The smell of warm bread and warmer sugar as I walk down the street from the hostel above a patisserie.
The bread itself. Buttery. Crusty. Filling. Addictive.
A duet of voice and trumpet.
A woman in a red shirt, her hair a mass of loose black curls sings accompanied by a 4 piece band. She speaks softly as she introduces each piece. She sings with a strong voice, intermittently belting or whispering.
The half bald waiter who pouts when you only order a starter and wine, but still smiles at you over the bar as the atmosphere sinks in and you cannot help but tap your palm against the table.
The starter. Artichoke and goats cheese. A salad. Richer and more filling than any meal you’ve had in the past 20ish years… though that may be because this is your second dinner. The first was at the restaurant where Amelie is set. It had the best creme brule ever.
Did I mention the location of all of this?
[A section in terrible French]
I write this from the basement of Le Cave Jazz. The walls are uneven blocks fitted into stone arches. The jazz has taken a slower pace in this moment and the vin rouge est tres bonne. My mother and I came here because Le Moulin Rouge’s 9 o’clock show was full, and we have a train to catch the next morning, thus eliminating the 11 o’clock show. This venue is far more relaxed, and somewhat reminiscent of the scene from Funny Face when Audrey Hepburn gets pissed off at Fred Astaire and dances a solo to prove it. This, however, is more peaceful than that scene.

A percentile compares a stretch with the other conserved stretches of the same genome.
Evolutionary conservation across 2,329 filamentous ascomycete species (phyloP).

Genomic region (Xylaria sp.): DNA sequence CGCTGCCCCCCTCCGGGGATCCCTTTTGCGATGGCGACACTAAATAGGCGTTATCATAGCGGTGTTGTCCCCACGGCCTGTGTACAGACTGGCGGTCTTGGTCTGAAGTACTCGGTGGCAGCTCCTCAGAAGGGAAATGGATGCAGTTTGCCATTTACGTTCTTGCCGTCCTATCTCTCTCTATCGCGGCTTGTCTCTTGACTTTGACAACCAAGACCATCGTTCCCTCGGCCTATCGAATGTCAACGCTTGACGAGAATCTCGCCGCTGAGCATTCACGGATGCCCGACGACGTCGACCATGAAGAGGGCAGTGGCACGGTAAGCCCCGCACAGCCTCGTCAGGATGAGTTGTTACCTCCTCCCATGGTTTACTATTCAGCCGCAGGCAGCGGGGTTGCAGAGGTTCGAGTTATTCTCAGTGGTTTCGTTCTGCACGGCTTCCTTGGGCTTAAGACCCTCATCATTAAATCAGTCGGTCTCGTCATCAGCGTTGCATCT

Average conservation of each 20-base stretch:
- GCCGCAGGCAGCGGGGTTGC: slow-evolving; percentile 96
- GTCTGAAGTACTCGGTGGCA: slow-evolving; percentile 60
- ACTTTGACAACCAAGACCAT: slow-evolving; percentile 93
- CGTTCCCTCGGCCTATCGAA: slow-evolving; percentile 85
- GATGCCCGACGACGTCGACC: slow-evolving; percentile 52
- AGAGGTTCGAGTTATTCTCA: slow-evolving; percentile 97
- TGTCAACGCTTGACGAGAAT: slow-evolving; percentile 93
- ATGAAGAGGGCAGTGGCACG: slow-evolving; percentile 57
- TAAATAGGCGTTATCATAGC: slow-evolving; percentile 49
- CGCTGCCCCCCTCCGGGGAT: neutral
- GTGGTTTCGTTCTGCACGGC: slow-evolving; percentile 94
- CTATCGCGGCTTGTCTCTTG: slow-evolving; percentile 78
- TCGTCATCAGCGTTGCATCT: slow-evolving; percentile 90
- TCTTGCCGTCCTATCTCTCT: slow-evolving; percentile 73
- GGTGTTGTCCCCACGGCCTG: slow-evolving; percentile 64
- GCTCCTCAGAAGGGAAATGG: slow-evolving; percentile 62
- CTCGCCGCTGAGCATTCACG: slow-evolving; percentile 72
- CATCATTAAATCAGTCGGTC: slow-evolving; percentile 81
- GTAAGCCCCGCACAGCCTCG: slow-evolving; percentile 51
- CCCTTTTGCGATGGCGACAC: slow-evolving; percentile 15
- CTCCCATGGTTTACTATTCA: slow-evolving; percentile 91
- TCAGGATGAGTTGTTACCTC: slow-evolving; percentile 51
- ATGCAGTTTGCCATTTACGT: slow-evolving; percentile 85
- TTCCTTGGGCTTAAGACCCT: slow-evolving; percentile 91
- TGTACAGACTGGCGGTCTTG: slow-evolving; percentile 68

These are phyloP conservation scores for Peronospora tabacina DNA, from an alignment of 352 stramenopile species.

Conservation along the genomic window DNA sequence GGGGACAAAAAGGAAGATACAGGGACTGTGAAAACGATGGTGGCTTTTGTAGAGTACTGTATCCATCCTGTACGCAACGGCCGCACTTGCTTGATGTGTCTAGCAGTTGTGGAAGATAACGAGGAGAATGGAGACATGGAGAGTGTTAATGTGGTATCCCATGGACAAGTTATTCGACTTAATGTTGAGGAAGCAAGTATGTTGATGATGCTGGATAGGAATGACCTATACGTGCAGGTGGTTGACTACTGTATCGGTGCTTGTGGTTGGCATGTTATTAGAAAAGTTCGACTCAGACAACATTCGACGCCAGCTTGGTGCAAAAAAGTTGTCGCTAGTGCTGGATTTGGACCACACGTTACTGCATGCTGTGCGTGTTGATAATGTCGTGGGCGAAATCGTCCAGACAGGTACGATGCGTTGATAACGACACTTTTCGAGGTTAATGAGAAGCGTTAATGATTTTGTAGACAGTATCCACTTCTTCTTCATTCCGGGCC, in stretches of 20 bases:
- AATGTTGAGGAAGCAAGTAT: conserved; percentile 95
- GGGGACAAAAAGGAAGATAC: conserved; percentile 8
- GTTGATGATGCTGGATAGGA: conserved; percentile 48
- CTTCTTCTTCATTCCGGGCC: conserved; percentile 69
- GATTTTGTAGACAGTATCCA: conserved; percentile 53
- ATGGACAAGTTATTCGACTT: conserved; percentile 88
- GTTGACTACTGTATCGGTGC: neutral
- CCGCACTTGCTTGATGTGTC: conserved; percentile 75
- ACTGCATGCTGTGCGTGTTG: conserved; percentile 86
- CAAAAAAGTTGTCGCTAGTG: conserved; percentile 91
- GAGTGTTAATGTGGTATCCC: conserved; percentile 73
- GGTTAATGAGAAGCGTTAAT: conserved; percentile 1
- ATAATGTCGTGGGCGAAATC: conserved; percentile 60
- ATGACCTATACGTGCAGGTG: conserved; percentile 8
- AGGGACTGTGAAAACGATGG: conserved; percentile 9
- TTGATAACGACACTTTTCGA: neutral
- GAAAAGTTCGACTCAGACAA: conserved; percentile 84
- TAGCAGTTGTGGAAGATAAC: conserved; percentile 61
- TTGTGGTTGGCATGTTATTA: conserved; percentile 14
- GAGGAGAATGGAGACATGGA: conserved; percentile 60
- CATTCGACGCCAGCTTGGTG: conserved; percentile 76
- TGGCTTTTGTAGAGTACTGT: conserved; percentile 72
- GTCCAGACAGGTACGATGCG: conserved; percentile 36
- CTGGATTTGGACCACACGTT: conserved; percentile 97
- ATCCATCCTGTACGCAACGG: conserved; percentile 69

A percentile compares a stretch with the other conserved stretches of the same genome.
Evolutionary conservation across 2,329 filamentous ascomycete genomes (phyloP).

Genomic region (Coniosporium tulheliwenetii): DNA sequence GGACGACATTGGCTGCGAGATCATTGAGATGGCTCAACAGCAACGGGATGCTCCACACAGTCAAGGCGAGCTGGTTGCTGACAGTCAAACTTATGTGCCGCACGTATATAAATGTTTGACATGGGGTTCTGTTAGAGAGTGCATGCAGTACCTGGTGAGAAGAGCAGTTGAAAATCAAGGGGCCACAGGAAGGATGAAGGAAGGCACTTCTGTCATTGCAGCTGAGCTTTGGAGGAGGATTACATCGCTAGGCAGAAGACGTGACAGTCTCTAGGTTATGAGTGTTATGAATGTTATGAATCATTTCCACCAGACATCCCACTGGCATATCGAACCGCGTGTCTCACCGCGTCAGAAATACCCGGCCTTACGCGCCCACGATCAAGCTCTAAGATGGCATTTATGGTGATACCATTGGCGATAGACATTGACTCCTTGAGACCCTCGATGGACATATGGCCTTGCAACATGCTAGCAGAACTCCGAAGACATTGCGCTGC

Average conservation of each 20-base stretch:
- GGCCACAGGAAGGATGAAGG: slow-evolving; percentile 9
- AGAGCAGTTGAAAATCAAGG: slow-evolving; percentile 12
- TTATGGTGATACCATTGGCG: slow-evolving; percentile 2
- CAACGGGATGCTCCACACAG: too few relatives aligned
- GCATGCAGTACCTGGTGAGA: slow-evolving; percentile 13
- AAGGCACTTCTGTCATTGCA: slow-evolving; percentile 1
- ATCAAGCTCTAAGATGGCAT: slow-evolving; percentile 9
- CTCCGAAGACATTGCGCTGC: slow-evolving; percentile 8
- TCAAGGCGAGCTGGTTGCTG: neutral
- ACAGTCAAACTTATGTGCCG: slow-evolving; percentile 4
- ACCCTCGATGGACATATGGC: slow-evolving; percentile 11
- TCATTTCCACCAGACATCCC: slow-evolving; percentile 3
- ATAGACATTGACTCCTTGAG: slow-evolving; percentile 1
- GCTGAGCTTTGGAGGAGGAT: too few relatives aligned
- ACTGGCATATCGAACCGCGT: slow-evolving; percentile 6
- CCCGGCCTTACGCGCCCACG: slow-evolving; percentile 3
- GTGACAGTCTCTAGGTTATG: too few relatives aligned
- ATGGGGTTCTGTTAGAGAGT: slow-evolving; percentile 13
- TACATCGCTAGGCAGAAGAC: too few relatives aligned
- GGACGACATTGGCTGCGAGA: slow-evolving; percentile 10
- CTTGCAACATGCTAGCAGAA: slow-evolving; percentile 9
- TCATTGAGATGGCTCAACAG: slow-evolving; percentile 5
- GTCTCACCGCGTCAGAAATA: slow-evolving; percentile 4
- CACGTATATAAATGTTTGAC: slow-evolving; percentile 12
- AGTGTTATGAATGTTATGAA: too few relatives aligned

My mother says: It is almost as if we are switching back and forth from authentic to tourist, and even though we hear English now it is spoken in French accents and it is all about music. We really are in a cave.
[At this point the napkin only has "Autour de midi... au minuit""Around noon or midnight" quoting a sign above the stage.]
After the second set we creep from the seats we had found after the first set and we walk back up the stairs into the ground level restaurant. We walk home through Montmartre and climbed and 7 flights of stairs to our rooms.
As I tiptoed around my brother’s bed and collapsed into my own I feel as though I found, entirely by chance, the corner of Paris I had always hoped to find.
The entire trip had been planned by my parents and I had tagged along, seeing as it was my Half Term break. A brilliant week. We spent Monday night, Tuesday, and Wednesday in Paris. On Thursday we took the train to Caen and drove to see the Bayeaux Tapestry, and then the Normandy beaches, specifically, the one the Canadians stormed on D-Day.
On Friday we took the train to Paris, and then on to London. On Saturday I took my mum to Camden Market. Today at noon they flew back. They should be somewhere over the Atlantic by now.
I start my placement at the BBC tomorrow. So much has happened, and so much has only just begun.